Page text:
Marvelous! I love the look. (and good job on the hounds).

Walk on By? I could have sworn they were playing Roll over Beethoven. I bet they have quite the repertoire already.
tidders2 said…
Lovely vignettes

-- Allan
Smashing.. nicely done, Stokes!
Old School ACW said…
Lovely finish to the figures Stokes - well done.

Greg

Popular posts from this blog

Post-Christmas Excitement by Post. . . and a Brief Review

Can't wait to retire to bed this evening with this new arrival!
Earlier this afternoon, Digby Smith's Armies of the Seven Years War arrived with the mail.  A quick glance through the book -- after wrestling it from its Amazon packaging -- shows it to be chock-a-block with information on the various combatants who partook in the conflict, their uniforms, standards, etc.  While I've been aware of Mr. Smith's book for a couple of years, I only got around to purchasing it with some of Mom and Step-Dad's Christmas gift on December 26th.  I cannot wait to examine it more closely later this evening, and might hit the sack right after supper with some fresh coffee and the book, leaving the Grand Duchess and the Young Master to their own devices for the remainder of evening.  Weeeeeell, maybe not quite that early. . .  but all bets are off by 9 or 10pm!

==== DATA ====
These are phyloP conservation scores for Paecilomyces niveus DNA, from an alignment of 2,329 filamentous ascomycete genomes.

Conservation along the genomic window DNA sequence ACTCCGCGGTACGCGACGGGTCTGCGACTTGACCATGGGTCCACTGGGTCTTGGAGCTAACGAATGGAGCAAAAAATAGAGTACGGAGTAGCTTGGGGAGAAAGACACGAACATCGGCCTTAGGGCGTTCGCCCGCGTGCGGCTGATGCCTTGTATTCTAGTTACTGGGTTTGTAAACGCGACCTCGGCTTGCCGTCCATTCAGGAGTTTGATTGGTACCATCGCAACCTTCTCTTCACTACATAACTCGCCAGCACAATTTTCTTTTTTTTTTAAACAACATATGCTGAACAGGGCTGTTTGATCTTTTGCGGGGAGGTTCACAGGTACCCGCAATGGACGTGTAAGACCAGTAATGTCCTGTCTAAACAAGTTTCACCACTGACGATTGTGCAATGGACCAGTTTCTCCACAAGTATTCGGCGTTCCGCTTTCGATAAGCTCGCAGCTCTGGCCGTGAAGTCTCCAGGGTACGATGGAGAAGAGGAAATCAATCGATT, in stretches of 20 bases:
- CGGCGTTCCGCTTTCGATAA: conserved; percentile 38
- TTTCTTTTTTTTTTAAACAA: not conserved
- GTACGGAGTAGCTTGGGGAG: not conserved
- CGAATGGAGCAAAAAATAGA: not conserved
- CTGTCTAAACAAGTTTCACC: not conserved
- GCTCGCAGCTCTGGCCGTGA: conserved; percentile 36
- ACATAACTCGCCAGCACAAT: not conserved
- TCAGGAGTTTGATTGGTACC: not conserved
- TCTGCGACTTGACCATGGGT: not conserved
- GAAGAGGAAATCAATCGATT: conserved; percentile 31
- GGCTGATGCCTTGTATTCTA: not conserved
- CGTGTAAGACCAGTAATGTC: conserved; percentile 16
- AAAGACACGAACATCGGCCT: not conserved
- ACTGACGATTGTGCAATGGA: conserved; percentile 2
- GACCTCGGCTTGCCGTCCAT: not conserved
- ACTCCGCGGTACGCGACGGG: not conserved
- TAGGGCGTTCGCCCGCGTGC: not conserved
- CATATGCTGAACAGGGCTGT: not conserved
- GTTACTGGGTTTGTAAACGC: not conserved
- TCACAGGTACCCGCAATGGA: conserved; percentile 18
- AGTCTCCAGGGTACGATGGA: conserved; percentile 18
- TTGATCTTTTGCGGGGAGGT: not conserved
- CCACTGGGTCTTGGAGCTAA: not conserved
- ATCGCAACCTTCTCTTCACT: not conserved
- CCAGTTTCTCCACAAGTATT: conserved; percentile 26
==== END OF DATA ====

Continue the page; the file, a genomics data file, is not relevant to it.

Thursday, January 4th

I just wrote my first review for Amazon.com on this book.  It reads:

A highly interesting title on the v…

Back in the Painting Saddle. . .

It's hard to beat the richness of oil-based metallics.  The Minden mounted colonel that I worked on yesterday evening.  He ought to look pretty good when finished.

I spent a pleasant hour or so last night, following The Young Master's bedtime, carefully teasing tiny bits of Winsor & Newton, or perhaps Grumbacher, gold and silver oils onto the mounted Austrian officer, who will oversee the composite battalion of Minden Austrian grenadiers.  They, of course, are the fellows in the foreground.

Those of you with longer memories might recall that these miniatures have been on the painting table since January.  Real life, however, has meant that progress has been at a standstill since late February.  I even put them away in a box for a couple of months to reduce dust and cat fur build-up!  

However, I managed to get my seat back into the painting chair last night, and here we are.  A steady hand, despite the usual after dinner infusion of strong dark roast coffee, meant only one m…

Stuart Asquith RIP. . .

 The now departed author and hobby personality playing a colonial game in 1978.  No hiding the width of neckties from that era!

Another one of the hobby greats, Stuart Asquith, passed away during the weekend.  While we never met (I am on the wrong side of the Atlantic), I was fortunate enough to exchange a couple of short emails with him 10 or 12 years ago when he was involved with a blog about all things Charge!

Said blog was managed by four or five UK hobbyists during the wave of enthusiasm that followed the 2006 Sittangbad and 2007 Mollwitz refights at Partizan in the U.K. just as hobby and imagination blogging took off in a big way.  Sadly, the blog disappeared pretty quickly, but it was a real blast interacting with Stu even if only briefly and in passing.  He was very personable and humble in his emails to me, expressing surprise that a stranger in the U.S. had an inkling of who he was.

Stu Asquith's writing years ago in Military Modeling, various books, and magazines like Prac…